• Twhirl: This Adobe Air desktop app brings together Twitter, FriendFeed, Seesmic and Identi.ca, letting you send and receive updates and sending notifications for personal messages
Each aggregator has its own pros and cons. Make sure to do a comparison of the to find one that is the right fit for you and/or your organization. Comment below on your favorite aggregator and why it is your favorite to help others in their searches.

Don't forget to become a fan of Laurie Boettcher Speaks on Facebook!

Thursday, February 18, 2010

What do YOU want to know?

I recently did an interview on social media with Chris Baylor of NBC affiliate WEAU TV-13 in Eau Claire, Wisconsin. Chris did an excellent job of taking over an hour's worth of interview material with me alone, integrating it with other social media information and interviews, and creating a story.

What I found most interesting is that while Chris and I were doing the interview, he was asking me, "What do people want to know about social media?", "What are they most interested in?", "What are the biggest concerns people have?" "What do you stress in your presentations?"

To be honest, each presentation/workshop/training session I do is different because the audience comes with different levels of experience and expectations. My speaking philosophy is very parochial in that I start from the basics so there is a good foundation to build upon.

Now, what I want to know from you is, what do YOU want to know? What questions do you have about social media? What are you not getting answered? Where are the gaps? What are your patrons, clients, staff, executives, etc. asking you?

Check out the TV-13 segment that aired February 17: http://www.weau.com/home/headlines/84633272.html

Tuesday, February 16, 2010

Engage Me

Now that we have some followers on our social media networks, how do we engage them? Yes, we need to engage them. This is the whole purpose of social media. Our communities, whether they be patrons, clients, co-workers, fellow professionals, groupies, advocates, businesses, whatever, they are playing the social network game with us to be engaged.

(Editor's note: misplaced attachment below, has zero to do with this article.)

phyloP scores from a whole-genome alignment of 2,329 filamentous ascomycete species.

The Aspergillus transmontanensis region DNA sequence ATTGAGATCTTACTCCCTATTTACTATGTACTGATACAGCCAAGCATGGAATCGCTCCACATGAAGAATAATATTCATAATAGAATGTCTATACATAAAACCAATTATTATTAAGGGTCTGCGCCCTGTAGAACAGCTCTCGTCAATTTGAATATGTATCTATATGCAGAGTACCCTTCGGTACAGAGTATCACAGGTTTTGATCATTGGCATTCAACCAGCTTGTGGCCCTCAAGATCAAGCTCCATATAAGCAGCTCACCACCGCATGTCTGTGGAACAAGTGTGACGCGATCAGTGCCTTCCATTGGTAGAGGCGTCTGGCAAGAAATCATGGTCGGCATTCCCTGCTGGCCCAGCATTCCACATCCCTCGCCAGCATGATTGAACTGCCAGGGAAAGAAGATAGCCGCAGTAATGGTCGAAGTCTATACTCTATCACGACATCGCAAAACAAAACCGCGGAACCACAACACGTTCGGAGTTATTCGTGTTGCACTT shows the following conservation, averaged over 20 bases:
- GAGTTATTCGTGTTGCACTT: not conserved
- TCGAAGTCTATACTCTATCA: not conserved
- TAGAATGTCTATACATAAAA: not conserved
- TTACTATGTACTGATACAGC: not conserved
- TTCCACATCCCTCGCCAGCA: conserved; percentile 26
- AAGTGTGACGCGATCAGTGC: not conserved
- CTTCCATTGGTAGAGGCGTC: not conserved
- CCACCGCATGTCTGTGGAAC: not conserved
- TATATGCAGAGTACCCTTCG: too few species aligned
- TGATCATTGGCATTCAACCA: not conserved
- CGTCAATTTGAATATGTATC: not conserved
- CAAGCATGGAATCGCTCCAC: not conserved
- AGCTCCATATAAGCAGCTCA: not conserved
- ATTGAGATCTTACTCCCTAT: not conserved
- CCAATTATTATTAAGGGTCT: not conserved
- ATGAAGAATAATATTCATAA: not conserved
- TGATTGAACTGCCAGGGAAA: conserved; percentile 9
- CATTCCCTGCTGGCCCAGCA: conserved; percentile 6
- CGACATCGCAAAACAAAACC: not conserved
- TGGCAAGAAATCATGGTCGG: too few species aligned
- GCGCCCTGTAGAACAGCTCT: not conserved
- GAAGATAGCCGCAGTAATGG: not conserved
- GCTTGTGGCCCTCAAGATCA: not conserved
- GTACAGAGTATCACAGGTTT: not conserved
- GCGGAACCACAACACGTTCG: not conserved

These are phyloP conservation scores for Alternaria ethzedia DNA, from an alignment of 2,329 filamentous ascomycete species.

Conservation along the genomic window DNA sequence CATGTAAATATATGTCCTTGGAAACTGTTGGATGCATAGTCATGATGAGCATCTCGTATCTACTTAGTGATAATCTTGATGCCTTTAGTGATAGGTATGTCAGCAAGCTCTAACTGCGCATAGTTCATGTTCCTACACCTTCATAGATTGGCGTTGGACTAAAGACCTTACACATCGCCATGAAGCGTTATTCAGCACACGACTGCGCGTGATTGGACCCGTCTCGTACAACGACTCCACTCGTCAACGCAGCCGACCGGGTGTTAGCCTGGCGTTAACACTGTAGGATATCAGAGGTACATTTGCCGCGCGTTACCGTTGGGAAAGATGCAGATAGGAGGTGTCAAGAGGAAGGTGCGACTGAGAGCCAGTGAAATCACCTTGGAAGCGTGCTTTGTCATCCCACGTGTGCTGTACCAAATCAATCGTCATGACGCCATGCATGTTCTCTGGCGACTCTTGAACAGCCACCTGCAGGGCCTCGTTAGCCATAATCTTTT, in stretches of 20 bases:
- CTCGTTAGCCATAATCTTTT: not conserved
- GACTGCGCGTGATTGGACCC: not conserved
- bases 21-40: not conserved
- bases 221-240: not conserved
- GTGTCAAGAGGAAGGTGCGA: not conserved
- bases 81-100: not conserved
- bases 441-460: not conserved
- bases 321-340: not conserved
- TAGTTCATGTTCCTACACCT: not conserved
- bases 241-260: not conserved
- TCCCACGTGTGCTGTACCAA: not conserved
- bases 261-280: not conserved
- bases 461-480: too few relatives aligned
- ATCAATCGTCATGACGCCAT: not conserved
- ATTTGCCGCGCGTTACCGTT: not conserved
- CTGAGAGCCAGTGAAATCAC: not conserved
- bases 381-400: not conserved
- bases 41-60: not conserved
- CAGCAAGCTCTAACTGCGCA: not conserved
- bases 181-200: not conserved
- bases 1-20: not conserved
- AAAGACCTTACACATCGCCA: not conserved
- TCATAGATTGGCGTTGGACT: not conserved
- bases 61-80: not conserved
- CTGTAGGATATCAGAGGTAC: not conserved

BE INTERESTING: When posting on our wall or sending a tweet, make it worth others' time. Peak interest. Tell about nightly specials at our restaurants; following an American Idol episode, encourage patrons to check out CDs from former Idol winners; remind committees of a meeting that is happening today; or notify viewers of a special segment that is airing or publishing.

BE RELEVANT: Be aware of followers and know our audiences. Send information they care about and affects them. 

DON'T GET PERSONAL: Use business accounts for business purposes. Yes, we should show our organization's culture, character, and personality, but keep it business-related. Do not get too personal.

DON'T BE ANNOYING: We should never annoy our followers by innundating them with too many messages. Again, this is about peaking interest. Send too much and followers will be annoyed, send too few and followers will lose interest. We need to strike a balance or risk losing the followers we worked so hard to gain.

ENCOURAGE AND INVITE: Encourage followers to invite friends and get the word out about our account(s). Invite them to post comments about experiences at one of our events or about a product. Make the online community we created for them inviting, welcoming, and rewarding.

Thursday, February 11, 2010

Come, Follow Me

Once we have decided to use social media as a tool in our marketing and image development efforts, we need to build a following. Unfortunately, it is not always a 'build it and they will come' scenario. So, how do we build followings that justify our time commitments?